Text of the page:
An esteemed future colleague, who right now is in his ecclesiastical swimming trunks, running up and down the bank in his track suit, touching his toes and generally limbering up, worries about the reception that he is going to receive on this side of the Tiber.
His concern is perfectly natural and understandable, and so I thought I might put a few ideas down to reassure him.
1) I was already a priest in 1992, and I remember the concern that there was then in the Catholic Church about Tiber-swimmers shaking things up. Everything has changed now. I think of the many former Anglican clergy who have become part of this diocese since then, and can say with absolute assurance that they (and their wives and children, where applicable) have become valued and loved parts of our diocesan family. Indeed, it is hard to imagine life without them. I have never heard a word of complaint about them—well, all right, about one of them, but the problem is personal, not ecclesiastical.
What I mean is that these early-adopters have prepared the ground, and the clergy in the Catholic Church know now what to expect (which we didn't in 1992) and, on the whole, are positive, though curious, about what might develop over the next few months.
2) What is different is that new Tibernauts will not join dioceses, but have their own arrangement. In practice, we all know that we will be working very closely together. Some of you chaps no doubt will have your own congregations who can support you full-time. Others will help out in Roman-rite parishes, which will be of mutual benefit—hard-pressed parish priests like myself will appreciate the assistance, and you guys no doubt will appreciate the financial return (to say nothing of the fraternal and pastoral support). On this subject, please be determined not to hold yourselves aloof from our fraternity; that would cause problems (for obvious reasons). And deanery meetings (=chapters) are not at all what they are in the CofE: you might actually enjoy them. When we all share the same faith (more or less), there is far less to worry about.
3) I expect that the bishops and their cohorts are genuinely a little apprehensive. This is because they don't know really how this is going to work out in practice. Perfectly naturally, they are worried about this group that is going to be pretty independent, a sort of loose cannon possibly, in our midst. And so they are seeking to tie down the cannon wherever they can. However:
(a) Catholic bishops are not Anglican bishops. I mean that here there is a real respect for the authority of the Holy Father (in practice, even where it is not heartfelt), and if he (the Holy Father) establishes the Ordinariates as independent, they will be independent. We really do respect Canon Law. But you can't blame the bishops for trying to keep things as manageable as they can.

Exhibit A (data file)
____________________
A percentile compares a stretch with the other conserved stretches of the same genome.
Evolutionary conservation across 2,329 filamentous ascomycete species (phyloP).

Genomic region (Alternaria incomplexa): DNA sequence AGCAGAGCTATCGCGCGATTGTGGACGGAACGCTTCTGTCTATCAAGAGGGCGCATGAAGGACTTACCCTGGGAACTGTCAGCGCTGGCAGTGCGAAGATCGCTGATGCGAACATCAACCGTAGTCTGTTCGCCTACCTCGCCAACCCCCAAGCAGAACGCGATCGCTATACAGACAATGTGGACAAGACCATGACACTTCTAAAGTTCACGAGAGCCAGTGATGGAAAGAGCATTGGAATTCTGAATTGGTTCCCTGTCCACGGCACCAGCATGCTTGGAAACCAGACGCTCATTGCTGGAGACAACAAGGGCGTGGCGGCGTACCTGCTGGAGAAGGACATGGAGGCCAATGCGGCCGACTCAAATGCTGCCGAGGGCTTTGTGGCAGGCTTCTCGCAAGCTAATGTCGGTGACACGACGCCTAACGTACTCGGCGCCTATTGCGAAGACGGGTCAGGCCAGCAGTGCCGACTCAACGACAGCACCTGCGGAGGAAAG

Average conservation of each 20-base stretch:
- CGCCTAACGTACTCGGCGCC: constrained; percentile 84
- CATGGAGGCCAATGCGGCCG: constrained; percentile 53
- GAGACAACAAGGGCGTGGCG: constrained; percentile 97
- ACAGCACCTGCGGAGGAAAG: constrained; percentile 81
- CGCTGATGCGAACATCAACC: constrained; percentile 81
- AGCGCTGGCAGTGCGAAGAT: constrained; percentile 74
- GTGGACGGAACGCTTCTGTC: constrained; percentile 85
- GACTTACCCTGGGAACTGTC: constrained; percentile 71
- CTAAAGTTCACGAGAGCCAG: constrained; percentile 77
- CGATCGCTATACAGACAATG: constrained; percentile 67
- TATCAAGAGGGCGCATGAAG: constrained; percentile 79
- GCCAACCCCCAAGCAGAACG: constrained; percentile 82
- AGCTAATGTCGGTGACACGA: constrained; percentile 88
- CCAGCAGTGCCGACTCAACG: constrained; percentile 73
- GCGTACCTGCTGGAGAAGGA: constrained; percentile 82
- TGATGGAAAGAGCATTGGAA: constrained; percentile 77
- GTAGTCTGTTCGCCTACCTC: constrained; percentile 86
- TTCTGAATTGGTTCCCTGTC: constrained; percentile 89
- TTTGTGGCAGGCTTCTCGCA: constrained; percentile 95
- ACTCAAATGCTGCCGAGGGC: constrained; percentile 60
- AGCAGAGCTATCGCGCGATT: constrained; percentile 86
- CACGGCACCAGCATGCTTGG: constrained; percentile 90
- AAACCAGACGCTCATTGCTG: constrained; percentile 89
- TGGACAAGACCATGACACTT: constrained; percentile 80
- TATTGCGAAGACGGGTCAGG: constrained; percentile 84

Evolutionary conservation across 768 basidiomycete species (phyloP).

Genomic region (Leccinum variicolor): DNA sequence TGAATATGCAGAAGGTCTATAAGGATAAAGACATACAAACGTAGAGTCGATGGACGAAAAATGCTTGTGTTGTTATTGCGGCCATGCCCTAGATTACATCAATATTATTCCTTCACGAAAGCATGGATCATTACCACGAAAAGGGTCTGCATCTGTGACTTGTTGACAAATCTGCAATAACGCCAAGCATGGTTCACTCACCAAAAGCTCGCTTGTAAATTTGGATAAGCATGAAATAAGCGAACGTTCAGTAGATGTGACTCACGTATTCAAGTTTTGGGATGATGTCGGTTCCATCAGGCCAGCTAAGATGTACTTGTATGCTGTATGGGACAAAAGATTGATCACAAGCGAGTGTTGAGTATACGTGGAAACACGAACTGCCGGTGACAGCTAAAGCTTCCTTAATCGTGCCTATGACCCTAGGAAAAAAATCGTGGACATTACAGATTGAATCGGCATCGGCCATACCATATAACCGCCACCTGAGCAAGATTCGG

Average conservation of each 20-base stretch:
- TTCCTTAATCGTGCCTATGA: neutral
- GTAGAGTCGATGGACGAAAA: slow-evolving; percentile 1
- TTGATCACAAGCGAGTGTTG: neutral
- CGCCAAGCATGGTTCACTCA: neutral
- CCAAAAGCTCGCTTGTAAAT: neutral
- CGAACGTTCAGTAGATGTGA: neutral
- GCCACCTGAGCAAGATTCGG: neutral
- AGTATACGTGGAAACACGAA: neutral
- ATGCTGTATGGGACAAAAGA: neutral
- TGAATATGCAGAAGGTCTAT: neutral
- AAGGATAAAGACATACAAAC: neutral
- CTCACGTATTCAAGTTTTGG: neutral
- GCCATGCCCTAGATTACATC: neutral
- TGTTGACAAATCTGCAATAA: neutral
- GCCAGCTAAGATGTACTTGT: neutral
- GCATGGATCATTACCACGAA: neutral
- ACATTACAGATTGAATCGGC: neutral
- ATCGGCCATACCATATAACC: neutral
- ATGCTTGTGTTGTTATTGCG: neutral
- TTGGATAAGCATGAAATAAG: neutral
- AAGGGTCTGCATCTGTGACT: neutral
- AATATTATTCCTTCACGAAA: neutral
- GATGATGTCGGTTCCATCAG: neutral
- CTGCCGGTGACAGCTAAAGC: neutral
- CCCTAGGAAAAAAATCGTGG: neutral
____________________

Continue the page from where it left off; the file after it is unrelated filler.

(b) The people appointed to deal in this matter can be relied upon to be sympathetic. Bishop Alan Hopes clearly knows where you are all coming from, and Archbishop Longley, too, is a warm and good man; I have known him for a good quarter of a century. There is a real wish to make this work. If the bishops wanted to make trouble, believe me, there would have been other people appointed. These are good guys, and sympathetic to you.
(c) I expect that you might be worried about the requirement that you approach your own Anglican ordinary before making any move. This requirement is a realistic thing. The Catholic Church is still in ecumenical dialogue with the Church of England and has no desire to make enemies. The fact that we now know that any prospect of Church unity is put off to a stardate that none of us can guess as a consequence of the recent Synodical policy does not change this. Personally, I genuinely wish to remain on good terms with my Anglican opposite numbers in the Adur Valley, and the bishops wish to remain on good terms with their Anglican counterparts. Actual unity may not be a near prospect (=understatement of the millennium), but there is lots of other good work that we can and should do together. You (understandably) may feel anger and resentment toward them, but we don't feel it in the same way, except on your behalf. To us, the CofE has always done its own thing and always will.
The Ordinariates came from Rome simply because the English and Welsh hierarchy could not have established anything of the sort without causing offence. But that doesn't mean that they don't think that it is a good idea. It just means that they need to soften the blow for the CofE bishops, and make it work all round. Saying a polite goodbye to one's existing superior is not an unreasonable thing to ask, however badly one may feel that he has treated one. One can listen politely to his efforts to persuade one to remain, and then politely explain (again, I know) why that is impossible. Give him a bottle of wine and a box of chocolates for his missus, thank him, and come home.
Perhaps some of those who have already swum the Tiber since 1992 might care to add comments.